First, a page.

A New PAL for the Holidays: Tips on Integrating a New Pet


For many parents and pet owners, the holidays seem like a great time to gift a new pet into the household. While we’re all about getting your pet or kids a furry new PAL, taking on a new pet is a major responsibility that requires ample consideration and dedication. Think about your household – your current pet’s temperament, your kids’ energy level and know-how on the proper treatment of animals, even your neighborhood could be a factor (if you live on a busy corner, an indoor/outdoor cat may not be the best, or you may need to fence in your front yard for a dog).

Now that you’ve properly considered your current situation and have decided to add a pet, we have a couple tips on how best to introduce them so you can all live happily every after. Keep in mind that individual cases vary – only you know your current pal’s disposition, prey drive, and willingness to engage with other animals. Introductions between dogs and cats, cats with other cats, and dogs with other dogs also have slightly different protocols – so feel free to conduct further research on the best approach for what you’re working with.

When it comes to dogs, we highly recommend a meet and greet at the shelter prior to bringing the newbie home (your shelter or handler may even require it). On the way home, a romp around a park or other neutral territory is good for gauging their play, eliminating your current pet feeling territorial, and burns energy for a tuckered out return home. Once home, simply keeping an eye on the two and taking an active role in ‘refereeing’ will help the new dog learn the ropes and avoid any spats.

If you’re bringing a new cat home, it’s recommended to designate a room for them to decompress and get acquainted. Go ahead and put food, water, a bed and/or cat tree, and litter box in the room so they’re comfortable. Consider putting a shirt or other article of clothing in there, too, as this gets him acquainted with your scent and can later be used to get your current pet used to theirs. Be prepared for your current animal to be incredibly curious and eager to see what’s behind that door. Try your best to have a calm demeanor and not get flustered, as both animals will pick up on your energy.

The next step is up to you – some people recommend putting current pets in a room and letting the newcomer to sniff and roam, then allow a calm, monitored introduction. Some go right for the introduction, either holding the new animal or on leash in a dog-meets-cat situation; depending on the interaction, some animals may require 5-10 minutes intervals to get used to one another.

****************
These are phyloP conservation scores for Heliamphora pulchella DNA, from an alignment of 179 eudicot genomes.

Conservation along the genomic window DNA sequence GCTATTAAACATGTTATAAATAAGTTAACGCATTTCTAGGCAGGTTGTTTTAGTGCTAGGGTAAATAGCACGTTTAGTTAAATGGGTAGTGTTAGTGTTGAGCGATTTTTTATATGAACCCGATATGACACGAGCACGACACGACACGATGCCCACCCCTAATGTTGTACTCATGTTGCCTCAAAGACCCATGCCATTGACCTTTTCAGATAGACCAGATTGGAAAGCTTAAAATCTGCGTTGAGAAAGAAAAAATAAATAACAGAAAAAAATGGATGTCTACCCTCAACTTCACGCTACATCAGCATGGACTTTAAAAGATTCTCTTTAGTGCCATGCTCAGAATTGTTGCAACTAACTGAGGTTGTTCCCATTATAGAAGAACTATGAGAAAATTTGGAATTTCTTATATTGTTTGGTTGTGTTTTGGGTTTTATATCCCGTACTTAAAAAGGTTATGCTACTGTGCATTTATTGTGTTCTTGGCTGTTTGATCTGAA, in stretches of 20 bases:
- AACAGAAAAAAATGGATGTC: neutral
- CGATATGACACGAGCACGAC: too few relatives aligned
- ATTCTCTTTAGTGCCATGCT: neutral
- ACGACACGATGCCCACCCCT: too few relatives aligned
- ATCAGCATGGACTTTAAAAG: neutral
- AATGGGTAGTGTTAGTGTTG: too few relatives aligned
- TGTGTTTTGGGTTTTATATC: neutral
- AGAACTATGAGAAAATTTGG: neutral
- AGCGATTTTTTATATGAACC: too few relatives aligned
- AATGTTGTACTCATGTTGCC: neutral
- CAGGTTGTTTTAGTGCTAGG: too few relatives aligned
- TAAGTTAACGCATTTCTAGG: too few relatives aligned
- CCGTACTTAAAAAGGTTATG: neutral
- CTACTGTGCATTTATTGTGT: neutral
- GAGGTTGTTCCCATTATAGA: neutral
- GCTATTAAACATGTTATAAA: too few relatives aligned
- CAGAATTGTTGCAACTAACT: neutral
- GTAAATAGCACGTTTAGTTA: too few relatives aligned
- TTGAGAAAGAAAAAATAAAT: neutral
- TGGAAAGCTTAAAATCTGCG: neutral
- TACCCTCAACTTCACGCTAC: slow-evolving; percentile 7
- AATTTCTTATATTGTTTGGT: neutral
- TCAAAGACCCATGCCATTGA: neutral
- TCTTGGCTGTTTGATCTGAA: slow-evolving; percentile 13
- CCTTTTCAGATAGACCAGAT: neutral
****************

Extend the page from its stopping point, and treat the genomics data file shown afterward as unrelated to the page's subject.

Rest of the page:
In every situation, the most important tip is to be present – keep a watchful eye on both pets and separate them when/if necessary. Don’t scold either one, as it could deter them from engaging at all, simply separating them should do. Make sure you’re giving them both ample attention, as it can calm their nerves and make them feel less ‘on edge’ about the new situation.

If you have any tips on how you successfully introduced your two PALs, feel free to post them on our Facebook page and as always, we love to see photos of your companions! Happy paw-lidays!



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Celebrate National Get a Pal For Your Pet Day TOMORROW!

pal day 1

Celebrate pets tomorrow during PAL’s National Get a Pal For Your Pet Day, November 19, a special day created to spread awareness of the importance of providing your pets with another pet pal for added companionship! Join the celebration and help spread the message by changing your social media profile photos to custom Get a Pal For Your Pet Day images all day, as well as using #Pals4Pets on all social media channels. We encourage you to share and post photos of your own pets throughout the day, post to Instagram, Pinterest, share Vine videos of your pets together, and most importantly, show your support by encouraging family and friends to consider adding another pet to the family!

We’ve created custom Facebook and Twitter profile and cover images along with a general share photo, all available for your use here. And don’t forget to visit the PAL YouTube channel to view and share a variety of entertaining videos featuring “talking” pets in need of pals!

We look forward to seeing photos of your pet pals tomorrow (and every day!) and we thank you for your support and help in spreading the message that pets need a pal to talk to!

pal day 2

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C’mon, Get a PAL For Your Pet!







November 19 is National Get a PAL For Your Pet Day, an awareness holiday established by yours truly to prompt the idea of adding an additional pal to your household, whether they be furry, feathered or scaly!